The Army has selected four vendors to move forward in its Robotic Combat Vehicle-Light program , with each having the opportunity to submit vehicle proposals, as the service plans to award a contract to deliver prototypes next spring.

The National Advanced Mobility Consortium announced Oct. 18 HDT Global

, Oshkosh Defense [OSK], QinetiQ North America and Textron Systems [TXT] had successful white papers and will be issued requests for prototype proposals (RPP).

Textron Systems, Howe & Howe, and FLIR’s Ripsaw M5. Photo: Matthew Beinart.

Several vendors brought their RCV offerings to last week’s Association of the United States Army conference in Washington as the Army prepares to ramp up demonstrations with potential platforms for both the light and medium variants (Defense Daily, Oct. 15).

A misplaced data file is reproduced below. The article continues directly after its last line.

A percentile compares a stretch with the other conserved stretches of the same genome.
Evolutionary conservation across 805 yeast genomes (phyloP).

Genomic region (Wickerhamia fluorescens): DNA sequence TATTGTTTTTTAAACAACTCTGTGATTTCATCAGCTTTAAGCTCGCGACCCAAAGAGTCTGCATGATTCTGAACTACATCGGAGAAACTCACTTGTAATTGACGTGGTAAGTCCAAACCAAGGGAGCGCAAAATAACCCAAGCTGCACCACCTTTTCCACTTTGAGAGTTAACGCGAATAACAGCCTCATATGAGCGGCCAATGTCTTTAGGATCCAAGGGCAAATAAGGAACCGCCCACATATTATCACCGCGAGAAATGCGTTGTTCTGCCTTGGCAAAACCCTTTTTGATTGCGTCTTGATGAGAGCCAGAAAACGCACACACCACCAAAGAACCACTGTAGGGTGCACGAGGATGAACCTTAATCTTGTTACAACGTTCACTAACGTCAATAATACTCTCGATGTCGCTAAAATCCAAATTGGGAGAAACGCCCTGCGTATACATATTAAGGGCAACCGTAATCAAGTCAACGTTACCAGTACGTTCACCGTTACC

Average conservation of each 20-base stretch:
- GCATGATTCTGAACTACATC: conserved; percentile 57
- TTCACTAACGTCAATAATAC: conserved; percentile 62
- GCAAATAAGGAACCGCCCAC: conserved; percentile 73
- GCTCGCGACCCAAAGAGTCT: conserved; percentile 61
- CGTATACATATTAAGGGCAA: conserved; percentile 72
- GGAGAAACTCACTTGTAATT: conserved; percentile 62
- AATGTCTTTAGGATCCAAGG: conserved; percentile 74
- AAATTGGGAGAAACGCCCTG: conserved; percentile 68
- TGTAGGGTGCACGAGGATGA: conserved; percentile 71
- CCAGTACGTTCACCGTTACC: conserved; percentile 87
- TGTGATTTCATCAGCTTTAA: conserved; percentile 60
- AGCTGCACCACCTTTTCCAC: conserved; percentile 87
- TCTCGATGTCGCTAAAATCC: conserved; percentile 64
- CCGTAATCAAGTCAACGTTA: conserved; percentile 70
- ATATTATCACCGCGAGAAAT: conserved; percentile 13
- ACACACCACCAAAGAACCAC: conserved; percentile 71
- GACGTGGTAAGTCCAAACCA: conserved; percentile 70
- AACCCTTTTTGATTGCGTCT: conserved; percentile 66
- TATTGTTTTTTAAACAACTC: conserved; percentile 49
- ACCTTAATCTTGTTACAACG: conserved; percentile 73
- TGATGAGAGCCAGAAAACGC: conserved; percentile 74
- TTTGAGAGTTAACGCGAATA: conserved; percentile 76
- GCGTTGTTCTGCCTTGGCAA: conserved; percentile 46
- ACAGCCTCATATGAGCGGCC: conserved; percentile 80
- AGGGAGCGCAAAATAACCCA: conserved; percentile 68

Brig. Gen. Ross Coffman told reporters at the AUSA show RPPs for both RCV-L and RCV-M will be delivered before November, with plans to hold demonstration next March to put the platforms through a platoon-level operations experiment.

The Army will then award prototype contracts for one vendor to build four RCV-Ls and one vendor to build four RCV-Ms, according to Coffman.

Those vehicles will then participate in a 2021 experiment going through company-level operations, before ultimately informing a 2023 decision on how the Army wants to construct its robotic vehicle fleet including the addition of an RCV-Heavy.

Textron Systems, along with its team of Howe & Howe and FLIR [FLR], unveiled its Ripsaw M5 platform last week, which company officials said could be scaled down for RCV-L or up to a heavier version for RCV-M. 

QinetiQ and its partner Pratt & Miller also announced at AUSA a new partnership to offer a variant of the Expeditionary Modular Autonomous Vehicle (EMAV) for RCV-L.

Germany’s Rheinmetall brought its Wiesel Wingman autonomous vehicle to AUSA, which was pitched as an option for RCV-L, but was not downselected to move to the prototype proposal phase.